Impact of Low-Skilled Immigration on the Youth Labor Market
Immigration has long been a potent political and social issue in the United States. Never far from the top of the news cycle, debate simmers on issues such as its impact on vulnerable workers and the contributions of skilled immigrants. Moreover, scholars continue to study related dynamics such as how national coverage of the issue can spark local opposition.
A 2012 study in the Journal of Labor Economics, “The Impact of Low-Skilled Immigration on the Youth Labor Market,” looks at the relationship between rises in the immigrant labor pool and youth unemployment rates. The University of Chicago researcher analyzed four decades of U.S. Census and American Community Survey data to measure employment for native-born residents and immigration across local labor markets.
The study’s findings include:
- For each 10% rise in the number of employed immigrants with no more than a high school diploma in the labor market, high school students reduced their annual number of hours worked by 3%.
- For the same 10% increase in low-skilled immigrant employment, adults experienced only a 1% decline in the number of hours they worked.
- The labor supply of teenagers is three to five times more responsive to immigration-induced wage changes than that of native adults. This effect partially explains the larger reduction of annual hours worked by teens.
- Teenagers are more than twice as likely as adults to work in the 20 most popular jobs among immigrants, particularly food services.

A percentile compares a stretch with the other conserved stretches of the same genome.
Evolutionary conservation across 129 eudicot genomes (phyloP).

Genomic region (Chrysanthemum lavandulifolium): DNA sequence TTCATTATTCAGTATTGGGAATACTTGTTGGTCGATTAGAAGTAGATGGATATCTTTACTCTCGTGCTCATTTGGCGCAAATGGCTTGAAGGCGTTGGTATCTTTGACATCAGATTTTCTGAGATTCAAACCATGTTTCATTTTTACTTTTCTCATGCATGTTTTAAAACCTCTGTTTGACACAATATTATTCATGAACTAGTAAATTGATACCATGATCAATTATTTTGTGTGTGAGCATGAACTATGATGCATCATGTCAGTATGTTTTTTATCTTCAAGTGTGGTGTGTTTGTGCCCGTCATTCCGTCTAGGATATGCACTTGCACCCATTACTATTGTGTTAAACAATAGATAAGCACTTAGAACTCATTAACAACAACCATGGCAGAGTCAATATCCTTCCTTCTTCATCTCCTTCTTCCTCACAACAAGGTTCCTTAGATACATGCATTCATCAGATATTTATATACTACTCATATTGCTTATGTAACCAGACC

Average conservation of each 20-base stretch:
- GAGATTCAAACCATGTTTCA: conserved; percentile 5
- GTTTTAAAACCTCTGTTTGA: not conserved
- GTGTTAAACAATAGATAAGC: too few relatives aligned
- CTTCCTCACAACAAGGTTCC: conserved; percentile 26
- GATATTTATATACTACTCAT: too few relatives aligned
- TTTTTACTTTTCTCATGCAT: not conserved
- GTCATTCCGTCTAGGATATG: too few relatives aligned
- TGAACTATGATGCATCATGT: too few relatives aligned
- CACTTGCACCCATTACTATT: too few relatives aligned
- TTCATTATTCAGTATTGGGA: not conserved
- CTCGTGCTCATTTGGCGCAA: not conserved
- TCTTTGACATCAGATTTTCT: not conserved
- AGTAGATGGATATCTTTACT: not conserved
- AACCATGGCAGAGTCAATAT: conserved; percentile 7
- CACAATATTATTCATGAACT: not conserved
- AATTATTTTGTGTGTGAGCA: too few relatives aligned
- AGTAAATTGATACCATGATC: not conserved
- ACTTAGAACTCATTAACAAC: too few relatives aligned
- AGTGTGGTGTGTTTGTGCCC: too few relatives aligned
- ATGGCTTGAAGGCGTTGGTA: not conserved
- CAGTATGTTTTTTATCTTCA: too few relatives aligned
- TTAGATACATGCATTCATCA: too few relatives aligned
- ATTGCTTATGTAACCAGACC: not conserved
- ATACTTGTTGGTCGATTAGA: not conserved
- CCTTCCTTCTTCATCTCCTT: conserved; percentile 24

“Growth in immigration appears to have reduced youth employment-population ratios over the past few decades, although other factors surely played a role,” the researcher writes. “In particular, teen employment and participation rates fell during the previous three recessions and never fully recovered, suggesting that business cycle dynamics may result in permanent shifts to labor supply or labor demand as well.”
Related research suggests that, because of a variety of additional factors, unemployment for disadvantaged youth in America remains a highly problematic issue — and results in sizable long-term societal costs.
Tags: youth, Hispanic, Latino
Note to instructor: The suggested assignments are designed for flexibility. They can be used in whole or part and can be adapted to a particular task -- for example, the newswriting assignments could be applied to the writing of the headline, the lead, the nut graph or the full story. Material from the assignments could also be combined with other material, for example, in the writing of a background, feature or local-angle story.
- Summarize the study in fewer than 40 words.
- Express the study's key term(s) in language a lay audience can understand.
- Evaluate the study's limitations. (For example: Do the results conflict with those of other reliable studies? Are there weaknesses in the study's data or research design?)
Read the issue-related Washington Times article “A Crushing Burden on Blacks.”
- If you were to revise the article based on knowledge of the study, what key changes would you make?
- Write a lead (or headline or nut graph) based on the study.
- Spend 60 minutes exploring the issue by accessing sources of information other than the study. Write a lead (or headline or nut graph) based on the study but informed by the new information. Does the new information significantly change what one would write based on the study alone?
- Interview two sources with a stake in or knowledge of the issue. Be prepared to provide them with a short summary of the study in order to get their response to it. Write a 400-word article about the study incorporating material from the interviews.
- Spend additional time exploring the issue and then write a 1,200-word background article, focusing on major aspects of the issue.